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Allow multiple instances of Umpleonline to access common file store #1123

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TimLethbridge opened this Issue Oct 24, 2017 · 7 comments

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TimLethbridge commented Oct 24, 2017

Currently UmpleIOnline is tied to its own local store. Using Docker it is possible to map some other store into a running image. However it would be good to generalize this so UmpleIOnline can be run on a set of servers to get lots of CPU throughput, with file saving happening in a common location.

The main issues regarding this that need to be resolved are:
a) Having Umpleonline store its temporary files for a session not in ump/tmpxxxx directories but instead in ump/yyy/tmpxxxx directories, where yyy can vary based on various factors (perhaps the umpleonline instance that initially saves the file, perhaps the user, perhaps also the initial date of saving). The yyy would have to be created if it does not exist when first accessed. The yyy might be more than one level: e.g. sa/171005/ might designate the directory for models created on a server named sa on Oct 5, 2017.

b) Directories given a permanent URL would also need adjusting so they are not directly under ump following the same scheme.

c)Older directories should still be accessible.

d) The cleanup code that purges old tmpxxxx would need to be adapted.

e) Probably each server, on startup, could get a code that would become part of the yyy that it creates.

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fhackett Oct 28, 2017

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I've done some reading and some thinking, and I have an alternate idea: don't share UmpleOnline's data store, at least not literally.

What we can do instead is a little subtle, but may be rather effective. It may also be easier from a code point of view.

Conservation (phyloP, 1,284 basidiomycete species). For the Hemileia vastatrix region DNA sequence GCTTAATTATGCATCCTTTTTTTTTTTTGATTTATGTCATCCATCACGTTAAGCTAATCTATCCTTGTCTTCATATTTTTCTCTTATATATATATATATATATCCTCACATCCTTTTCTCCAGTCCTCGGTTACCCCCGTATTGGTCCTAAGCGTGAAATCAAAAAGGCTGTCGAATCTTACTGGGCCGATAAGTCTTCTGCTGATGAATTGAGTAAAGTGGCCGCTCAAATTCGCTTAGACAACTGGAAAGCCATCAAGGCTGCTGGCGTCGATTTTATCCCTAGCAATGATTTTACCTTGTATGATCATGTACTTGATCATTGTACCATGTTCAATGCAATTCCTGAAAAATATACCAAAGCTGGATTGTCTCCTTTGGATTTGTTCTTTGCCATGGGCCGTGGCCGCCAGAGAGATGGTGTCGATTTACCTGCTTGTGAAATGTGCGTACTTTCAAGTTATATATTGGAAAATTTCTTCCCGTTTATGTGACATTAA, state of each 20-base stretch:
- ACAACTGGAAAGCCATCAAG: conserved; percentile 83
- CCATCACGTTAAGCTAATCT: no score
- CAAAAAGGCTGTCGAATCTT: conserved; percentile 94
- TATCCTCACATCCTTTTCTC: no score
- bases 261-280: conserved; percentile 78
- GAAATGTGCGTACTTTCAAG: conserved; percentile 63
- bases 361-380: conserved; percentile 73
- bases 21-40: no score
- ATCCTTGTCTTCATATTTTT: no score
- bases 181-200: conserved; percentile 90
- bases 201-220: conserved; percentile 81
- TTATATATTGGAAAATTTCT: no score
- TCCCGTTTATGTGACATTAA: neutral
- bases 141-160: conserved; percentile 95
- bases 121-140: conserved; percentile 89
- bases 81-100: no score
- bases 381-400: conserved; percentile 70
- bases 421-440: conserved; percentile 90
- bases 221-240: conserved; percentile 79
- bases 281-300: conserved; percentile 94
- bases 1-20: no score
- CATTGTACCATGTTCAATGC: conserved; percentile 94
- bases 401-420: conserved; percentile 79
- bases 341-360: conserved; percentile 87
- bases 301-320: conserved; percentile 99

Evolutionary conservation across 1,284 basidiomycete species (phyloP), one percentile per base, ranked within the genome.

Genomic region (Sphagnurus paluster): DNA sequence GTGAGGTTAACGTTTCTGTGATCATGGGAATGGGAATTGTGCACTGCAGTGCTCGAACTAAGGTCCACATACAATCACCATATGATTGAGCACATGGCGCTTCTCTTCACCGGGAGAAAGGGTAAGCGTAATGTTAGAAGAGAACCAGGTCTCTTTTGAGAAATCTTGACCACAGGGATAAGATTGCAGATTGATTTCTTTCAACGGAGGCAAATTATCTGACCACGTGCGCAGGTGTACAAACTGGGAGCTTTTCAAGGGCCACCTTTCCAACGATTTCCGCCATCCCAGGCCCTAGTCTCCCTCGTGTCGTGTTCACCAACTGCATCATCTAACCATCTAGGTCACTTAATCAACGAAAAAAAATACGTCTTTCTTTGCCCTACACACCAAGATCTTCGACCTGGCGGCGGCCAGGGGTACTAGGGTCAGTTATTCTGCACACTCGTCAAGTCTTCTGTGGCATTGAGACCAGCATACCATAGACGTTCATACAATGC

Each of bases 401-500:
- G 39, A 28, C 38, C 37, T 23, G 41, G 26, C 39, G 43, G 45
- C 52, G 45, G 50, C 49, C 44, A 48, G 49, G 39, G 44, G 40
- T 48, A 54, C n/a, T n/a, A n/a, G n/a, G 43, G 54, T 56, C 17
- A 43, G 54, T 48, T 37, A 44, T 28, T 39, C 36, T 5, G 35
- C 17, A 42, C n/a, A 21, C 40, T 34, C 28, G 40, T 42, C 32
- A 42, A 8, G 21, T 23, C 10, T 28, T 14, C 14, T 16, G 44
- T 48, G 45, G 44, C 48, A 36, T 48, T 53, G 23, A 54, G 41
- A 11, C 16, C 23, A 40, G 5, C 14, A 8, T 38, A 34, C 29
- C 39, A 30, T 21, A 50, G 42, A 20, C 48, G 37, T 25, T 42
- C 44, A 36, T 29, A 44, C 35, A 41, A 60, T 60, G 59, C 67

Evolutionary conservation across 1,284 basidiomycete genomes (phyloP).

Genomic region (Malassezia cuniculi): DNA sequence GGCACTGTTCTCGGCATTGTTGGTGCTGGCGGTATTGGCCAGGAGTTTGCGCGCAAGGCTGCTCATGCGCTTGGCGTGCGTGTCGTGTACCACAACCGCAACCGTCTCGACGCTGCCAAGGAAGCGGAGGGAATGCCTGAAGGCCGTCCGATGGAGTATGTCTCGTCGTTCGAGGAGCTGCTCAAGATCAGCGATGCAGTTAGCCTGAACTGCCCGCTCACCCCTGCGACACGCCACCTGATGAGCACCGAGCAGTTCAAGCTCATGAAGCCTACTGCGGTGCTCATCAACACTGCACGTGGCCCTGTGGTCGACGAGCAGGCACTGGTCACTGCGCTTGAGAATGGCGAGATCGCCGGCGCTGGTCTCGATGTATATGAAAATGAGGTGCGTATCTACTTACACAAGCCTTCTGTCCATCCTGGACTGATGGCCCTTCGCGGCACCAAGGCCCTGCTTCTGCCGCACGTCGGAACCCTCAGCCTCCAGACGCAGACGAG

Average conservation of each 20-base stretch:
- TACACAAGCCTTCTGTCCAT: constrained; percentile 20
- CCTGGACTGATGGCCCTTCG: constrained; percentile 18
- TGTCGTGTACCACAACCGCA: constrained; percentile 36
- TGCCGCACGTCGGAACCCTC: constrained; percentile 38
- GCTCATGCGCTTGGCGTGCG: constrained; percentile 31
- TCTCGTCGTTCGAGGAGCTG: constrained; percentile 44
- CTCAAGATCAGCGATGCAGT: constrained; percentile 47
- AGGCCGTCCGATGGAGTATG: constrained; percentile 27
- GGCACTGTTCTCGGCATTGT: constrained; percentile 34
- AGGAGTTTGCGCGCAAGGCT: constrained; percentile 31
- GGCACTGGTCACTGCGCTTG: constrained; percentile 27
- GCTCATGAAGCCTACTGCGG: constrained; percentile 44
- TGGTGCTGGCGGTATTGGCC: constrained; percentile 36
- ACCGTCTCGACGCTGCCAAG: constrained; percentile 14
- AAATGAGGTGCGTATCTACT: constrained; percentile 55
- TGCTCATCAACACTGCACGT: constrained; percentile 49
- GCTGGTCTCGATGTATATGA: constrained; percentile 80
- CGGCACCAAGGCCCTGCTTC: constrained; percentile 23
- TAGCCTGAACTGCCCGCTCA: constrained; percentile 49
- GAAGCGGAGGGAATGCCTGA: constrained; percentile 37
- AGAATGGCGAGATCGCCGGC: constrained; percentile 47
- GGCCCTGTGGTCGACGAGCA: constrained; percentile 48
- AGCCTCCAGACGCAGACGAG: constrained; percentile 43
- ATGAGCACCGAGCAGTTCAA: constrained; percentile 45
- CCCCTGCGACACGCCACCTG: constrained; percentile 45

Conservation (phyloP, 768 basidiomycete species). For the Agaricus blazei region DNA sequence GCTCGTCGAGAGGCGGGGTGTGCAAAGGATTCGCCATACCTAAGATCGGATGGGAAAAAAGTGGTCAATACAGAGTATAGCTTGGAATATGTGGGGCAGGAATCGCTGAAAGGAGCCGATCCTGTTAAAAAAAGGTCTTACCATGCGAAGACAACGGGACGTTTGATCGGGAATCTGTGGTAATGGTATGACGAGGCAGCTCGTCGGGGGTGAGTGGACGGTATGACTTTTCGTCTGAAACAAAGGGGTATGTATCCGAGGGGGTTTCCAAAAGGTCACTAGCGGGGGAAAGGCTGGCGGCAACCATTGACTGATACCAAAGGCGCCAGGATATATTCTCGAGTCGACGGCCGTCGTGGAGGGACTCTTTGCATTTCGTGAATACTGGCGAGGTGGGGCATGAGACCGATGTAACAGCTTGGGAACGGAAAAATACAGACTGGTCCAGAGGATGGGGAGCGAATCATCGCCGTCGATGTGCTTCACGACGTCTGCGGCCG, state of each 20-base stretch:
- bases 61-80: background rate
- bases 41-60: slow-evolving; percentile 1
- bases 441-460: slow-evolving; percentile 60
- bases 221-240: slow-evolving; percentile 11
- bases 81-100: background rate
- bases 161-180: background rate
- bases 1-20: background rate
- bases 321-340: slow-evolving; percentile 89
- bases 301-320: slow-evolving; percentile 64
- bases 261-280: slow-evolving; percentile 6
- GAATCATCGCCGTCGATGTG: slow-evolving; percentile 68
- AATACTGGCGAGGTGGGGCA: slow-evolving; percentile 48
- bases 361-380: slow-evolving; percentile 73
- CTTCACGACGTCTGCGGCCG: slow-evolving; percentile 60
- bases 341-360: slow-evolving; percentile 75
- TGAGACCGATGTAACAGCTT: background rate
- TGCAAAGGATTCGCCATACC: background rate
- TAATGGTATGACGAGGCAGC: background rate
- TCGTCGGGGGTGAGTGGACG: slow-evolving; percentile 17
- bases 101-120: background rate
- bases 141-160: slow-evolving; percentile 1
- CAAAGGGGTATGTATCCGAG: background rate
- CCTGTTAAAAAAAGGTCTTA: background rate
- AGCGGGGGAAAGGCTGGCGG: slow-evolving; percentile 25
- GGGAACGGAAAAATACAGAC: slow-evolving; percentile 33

First, what I perceive to be the reasons for using distributed UmpleOnline:

  • Execute different queries in parallel on multiple machines
  • Avoid directory size related bugs that occur when scaling UmpleOnline's current data store
  • Make the system more redundant, so that if the compiler hits an infinite loop or other error we can just kill that instance and move on (with logs and postmortem so we can debug)

My idea can achieve the above somewhat like this:

  • Keep all the existing lookup code so old data stores still work
  • If some configuration is present (maybe an environment variable, credentials, etc), do the following for a set of containers running across a cloud network:
    • If a certain directory is requested, look it up according to the old rules (and in a folder like ump/data where we would keep "new" things)
    • If it is not found, look it up on a storage system (could be Amazon S3, could be something like CouchDB, to be discussed) and download it into a folder under ump/data
    • Perform the request as usual
    • Back up the resulting directory to the storage system (this may be done asynchronously)

Why I think this is interesting/useful:

  • ump/data would basically be a local cache. It could be cleared on an LRU scheme to ensure that active users do not have to wait for network fetches.
  • No one UmpleOnline instance would need to store massive volumes of data, which should mitigate the issue of hitting operating system limits on inode count
  • ump/data would be a Docker volume. If, say, someone killed an UmpleOnline container (or it crashed), you could create a new container with the old volume and carry on from where you left off. Each container would have its own volume, so no sharing problems. Container managers do this automatically.
  • All persisted user data could be stored in a specialised storage system designed for this kind of thing, which should take care of synchronisation issues.
  • Load balancers could be configured to favour routing requests from the same session to the same server, so ideally the network synchronisation latency should not occur during an active session due to load balancing shifts.

If you think this is an interesting avenue, I can clean it up and move it into a wiki for further discussion/refinement.

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fhackett commented Oct 28, 2017

I've done some reading and some thinking, and I have an alternate idea: don't share UmpleOnline's data store, at least not literally.

What we can do instead is a little subtle, but may be rather effective. It may also be easier from a code point of view.